Lodge Hill, on the Hoo Peninsula in Medway, Kent, is the most important site in the country for nightingales, and is designated as a Site of Special Scientific Importance (SSSI).
However, there has been a long-standing threat of thousands of houses being built on this important site, which if allowed would have represented one of the largest ever losses of a protected wildlife site and would set a terrible precedent for similar protected wildlife sites everywhere in the country.
With your help, we have fought hard to #SaveLodgeHill and, as a result of this pressure, we are pleased to report that the new site owners, Homes England, announced in December 2018 that they no longer plan to build within the SSSI. This is a great step forward, but it is not the end of the story as there is still pressure to build thousands of new houses in the area around Lodge Hill, which could place the nightingales under significant pressure from various urban effects.
See our campaign pages, which give you the latest situation and how you can help.
Below is some more detailed background to the case:
Lodge Hill: The History
Victorian times –1998: Lodge Hill was a large area of Ministry of Defence (MoD) land on the Hoo Peninsula in Medway, north Kent. From 1875–1961, it was an 'ordnance depot', storing explosives in bunkers ('magazines'). Subsequent to that, it was a British army training ground. It means it has been out of the public eye behind its heavily guarded fences for over a century. The idea of Lodge Hill being turned into a 5,000 house development first appeared in 1998.
2007–2010: In 2007, the MoD produced a Planning Statement setting out a possible Masterplan for development.
This led to surveys being undertaken by the developers to establish more clearly what wildlife and other potentially important features might be on the site.
2011: The first outline planning application was submitted for 5,000 houses at Lodge Hill.
2012: The BTO's national nightingale survey revealed that Lodge Hill supported 85 singing males, more than one per cent of the national nightingale population, making it the most important site in the country.
2013: Given that nightingales are in steep decline in Britain, with less than 5,500 singing males left, the newly-discovered importance of Lodge Hill led to Natural England notifying it as a Site of Special Scientific Interest (SSSI) in 2013, an extension to the neighbouring Chattenden Woods SSSI. In addition, the SSSI was recognised for its important areas of ancient woodland and unimproved grassland.
However, the local planning authority, Medway Council, persisted with a desire to see Lodge Hill developed for new housing by proposing to allocate it for development in what was called its draft 'Core Strategy'. However, an independent Inspector found that the draft Core Strategy was in conflict with the National Planning Policy Framework (NPPF) which protects SSSIs, and it was subsequently withdrawn.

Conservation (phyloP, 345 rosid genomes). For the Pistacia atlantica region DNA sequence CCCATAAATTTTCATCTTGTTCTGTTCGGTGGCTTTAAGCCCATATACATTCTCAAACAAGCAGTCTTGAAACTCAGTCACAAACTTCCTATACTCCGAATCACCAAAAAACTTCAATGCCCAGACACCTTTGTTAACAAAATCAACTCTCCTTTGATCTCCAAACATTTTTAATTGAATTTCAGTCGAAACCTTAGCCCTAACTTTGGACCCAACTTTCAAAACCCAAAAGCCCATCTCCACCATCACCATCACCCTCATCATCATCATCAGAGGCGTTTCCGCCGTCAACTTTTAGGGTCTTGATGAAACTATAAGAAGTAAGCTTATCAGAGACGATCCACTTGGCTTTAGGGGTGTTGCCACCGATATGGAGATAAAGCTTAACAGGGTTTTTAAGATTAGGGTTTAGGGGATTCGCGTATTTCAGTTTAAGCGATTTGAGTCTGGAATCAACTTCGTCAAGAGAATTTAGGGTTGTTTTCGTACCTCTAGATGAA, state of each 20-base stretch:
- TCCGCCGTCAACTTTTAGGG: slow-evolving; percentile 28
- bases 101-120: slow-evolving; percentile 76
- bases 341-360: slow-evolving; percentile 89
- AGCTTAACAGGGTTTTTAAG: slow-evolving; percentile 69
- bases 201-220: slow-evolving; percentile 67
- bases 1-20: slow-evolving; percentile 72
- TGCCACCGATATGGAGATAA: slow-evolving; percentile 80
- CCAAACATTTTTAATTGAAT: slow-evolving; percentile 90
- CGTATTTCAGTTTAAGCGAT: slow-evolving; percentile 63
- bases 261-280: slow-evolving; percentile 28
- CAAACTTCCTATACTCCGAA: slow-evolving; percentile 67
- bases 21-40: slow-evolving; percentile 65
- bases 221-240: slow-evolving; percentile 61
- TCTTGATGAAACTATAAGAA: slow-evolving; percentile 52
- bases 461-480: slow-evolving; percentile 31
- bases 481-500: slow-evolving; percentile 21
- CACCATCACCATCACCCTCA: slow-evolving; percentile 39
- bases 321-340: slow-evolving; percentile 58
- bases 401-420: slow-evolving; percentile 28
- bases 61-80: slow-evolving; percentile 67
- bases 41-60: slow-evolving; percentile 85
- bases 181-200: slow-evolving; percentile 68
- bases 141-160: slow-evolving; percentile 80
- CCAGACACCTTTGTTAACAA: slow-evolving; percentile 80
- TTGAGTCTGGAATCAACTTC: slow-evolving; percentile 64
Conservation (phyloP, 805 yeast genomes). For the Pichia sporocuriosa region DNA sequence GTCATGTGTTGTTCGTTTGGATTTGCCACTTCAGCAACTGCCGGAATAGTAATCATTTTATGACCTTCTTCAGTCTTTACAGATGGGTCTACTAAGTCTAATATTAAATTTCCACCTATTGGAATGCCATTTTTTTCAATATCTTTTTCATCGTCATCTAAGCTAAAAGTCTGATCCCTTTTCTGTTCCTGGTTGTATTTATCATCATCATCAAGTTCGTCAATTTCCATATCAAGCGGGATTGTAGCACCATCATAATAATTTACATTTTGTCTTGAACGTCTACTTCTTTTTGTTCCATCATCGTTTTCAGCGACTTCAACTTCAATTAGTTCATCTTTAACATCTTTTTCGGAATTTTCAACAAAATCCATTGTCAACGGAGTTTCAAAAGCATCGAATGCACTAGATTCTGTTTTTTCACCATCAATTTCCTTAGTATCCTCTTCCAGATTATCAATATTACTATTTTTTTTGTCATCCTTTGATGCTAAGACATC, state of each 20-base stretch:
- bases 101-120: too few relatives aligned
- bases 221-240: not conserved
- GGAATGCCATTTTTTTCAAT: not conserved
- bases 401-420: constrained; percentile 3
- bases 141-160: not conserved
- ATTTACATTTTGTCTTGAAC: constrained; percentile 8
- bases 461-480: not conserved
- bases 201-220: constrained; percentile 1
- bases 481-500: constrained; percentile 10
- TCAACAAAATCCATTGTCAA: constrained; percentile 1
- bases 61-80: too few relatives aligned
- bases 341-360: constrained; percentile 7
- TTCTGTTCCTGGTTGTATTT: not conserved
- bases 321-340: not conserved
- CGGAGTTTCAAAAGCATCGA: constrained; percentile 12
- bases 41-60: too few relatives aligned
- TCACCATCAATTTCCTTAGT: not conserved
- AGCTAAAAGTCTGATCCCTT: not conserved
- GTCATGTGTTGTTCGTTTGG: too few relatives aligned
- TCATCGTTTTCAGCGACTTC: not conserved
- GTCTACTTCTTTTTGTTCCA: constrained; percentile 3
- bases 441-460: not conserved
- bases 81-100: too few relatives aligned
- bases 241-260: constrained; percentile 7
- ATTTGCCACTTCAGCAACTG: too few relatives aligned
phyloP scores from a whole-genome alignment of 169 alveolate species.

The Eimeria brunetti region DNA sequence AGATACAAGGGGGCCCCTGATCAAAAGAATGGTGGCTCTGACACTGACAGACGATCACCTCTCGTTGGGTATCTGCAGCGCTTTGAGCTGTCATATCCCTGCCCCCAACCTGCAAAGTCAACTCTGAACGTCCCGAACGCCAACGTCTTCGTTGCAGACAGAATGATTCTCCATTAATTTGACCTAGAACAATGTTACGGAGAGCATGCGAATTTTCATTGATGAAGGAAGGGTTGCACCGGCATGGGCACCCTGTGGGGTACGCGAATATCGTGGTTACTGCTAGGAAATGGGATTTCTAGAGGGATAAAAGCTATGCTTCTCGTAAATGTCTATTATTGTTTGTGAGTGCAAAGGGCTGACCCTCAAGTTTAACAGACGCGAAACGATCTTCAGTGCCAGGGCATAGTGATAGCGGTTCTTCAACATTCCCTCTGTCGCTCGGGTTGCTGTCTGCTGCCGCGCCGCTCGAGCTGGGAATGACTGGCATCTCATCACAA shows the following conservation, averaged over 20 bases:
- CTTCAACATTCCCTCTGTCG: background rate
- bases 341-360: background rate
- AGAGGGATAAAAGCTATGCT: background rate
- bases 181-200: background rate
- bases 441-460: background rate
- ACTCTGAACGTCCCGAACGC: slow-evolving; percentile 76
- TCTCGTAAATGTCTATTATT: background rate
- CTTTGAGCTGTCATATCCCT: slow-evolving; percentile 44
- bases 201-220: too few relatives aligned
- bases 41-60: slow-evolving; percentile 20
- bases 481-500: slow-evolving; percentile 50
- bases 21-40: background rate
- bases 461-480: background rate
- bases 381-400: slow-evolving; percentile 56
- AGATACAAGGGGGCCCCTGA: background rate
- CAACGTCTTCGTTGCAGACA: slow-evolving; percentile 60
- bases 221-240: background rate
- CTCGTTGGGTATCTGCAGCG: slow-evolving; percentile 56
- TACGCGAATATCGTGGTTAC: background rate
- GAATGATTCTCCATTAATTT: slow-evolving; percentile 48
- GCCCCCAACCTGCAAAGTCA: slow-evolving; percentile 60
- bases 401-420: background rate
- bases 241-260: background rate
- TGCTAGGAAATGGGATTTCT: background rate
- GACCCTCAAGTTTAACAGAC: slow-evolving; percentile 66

2014: Despite this, a revised Outline Planning Application for 5,000 houses was submitted on behalf of the MoD in February. In September, Medway Council's Planning Committee approved that application.
However given the proposal's conflict with the NPPF, the RSPB together with other conservation organisations and more than 12,400 concerned members of the public wrote to the Secretary of State, asking for the decision to be 'called in' to be decided by Government.
2015: In February, it was confirmed the application would be 'called-in'. The developers were required to do more surveys, and the next step was due to be a Public Inquiry in March 2018.
2017: In January, Medway Council included Lodge Hill in every one of its development options in its draft Local Plan. This is the new document that local authorities must draw up to show which land they intend to allocate for development across their area. Over 12,000 people wrote to the Council as part of the #SaveLodgeHill campaign to ask that Lodge Hill be withdrawn from the Local Plan.
On 5 September, it was announced that the original planning application for 5,000 houses had been withdrawn, and hence the 2018 Public Inquiry would not take place.
However, it quickly became clear that this was not the end of the threat to Lodge Hill, and news of the withdrawal of the previous application was immediately followed by announcements from the developers and the Leader of Medway Council that a new application would come forward in the new year.
Not long after, it was announced by the Council that they would re-run the Local Plan development options consultation in 2018, taking account of legal advice they received confirming that they must explore all alternatives to allocating damaging development onChattenden Woods and Lodge Hill SSSI.
2018: In February it was announced that Lodge Hill had been transferred to Homes England, the government body which "brings together land, money, expertise, and planning and compulsory purchase powers, with a clear remit to facilitate delivery of sufficient new homes".
In March Medway Council's draft Local Plan “Development Strategy” consultation opened, with a revised set of options. This time only one option included development within the SSSI, however all of the other options continued to threaten considerable damage to the SSSI interest by building vast numbers of houses right up to its edges. Over 11,000 people responded to Medway’s Local Plan consultation asking the Council not to allocate Lodge Hill for housing.
In December, Homes England made the surprise announcement that they had reconsidered their plans for Lodge Hill, and now only propose to build up to 500 to avoid any direct loss of the SSSI. This news was widely welcomed by the RSPB and others wishing to see Lodge Hill and its nightingales protected. However, serious concerns remain about the levels of houses now proposed (by Homes England and others) around the edges of the SSSI.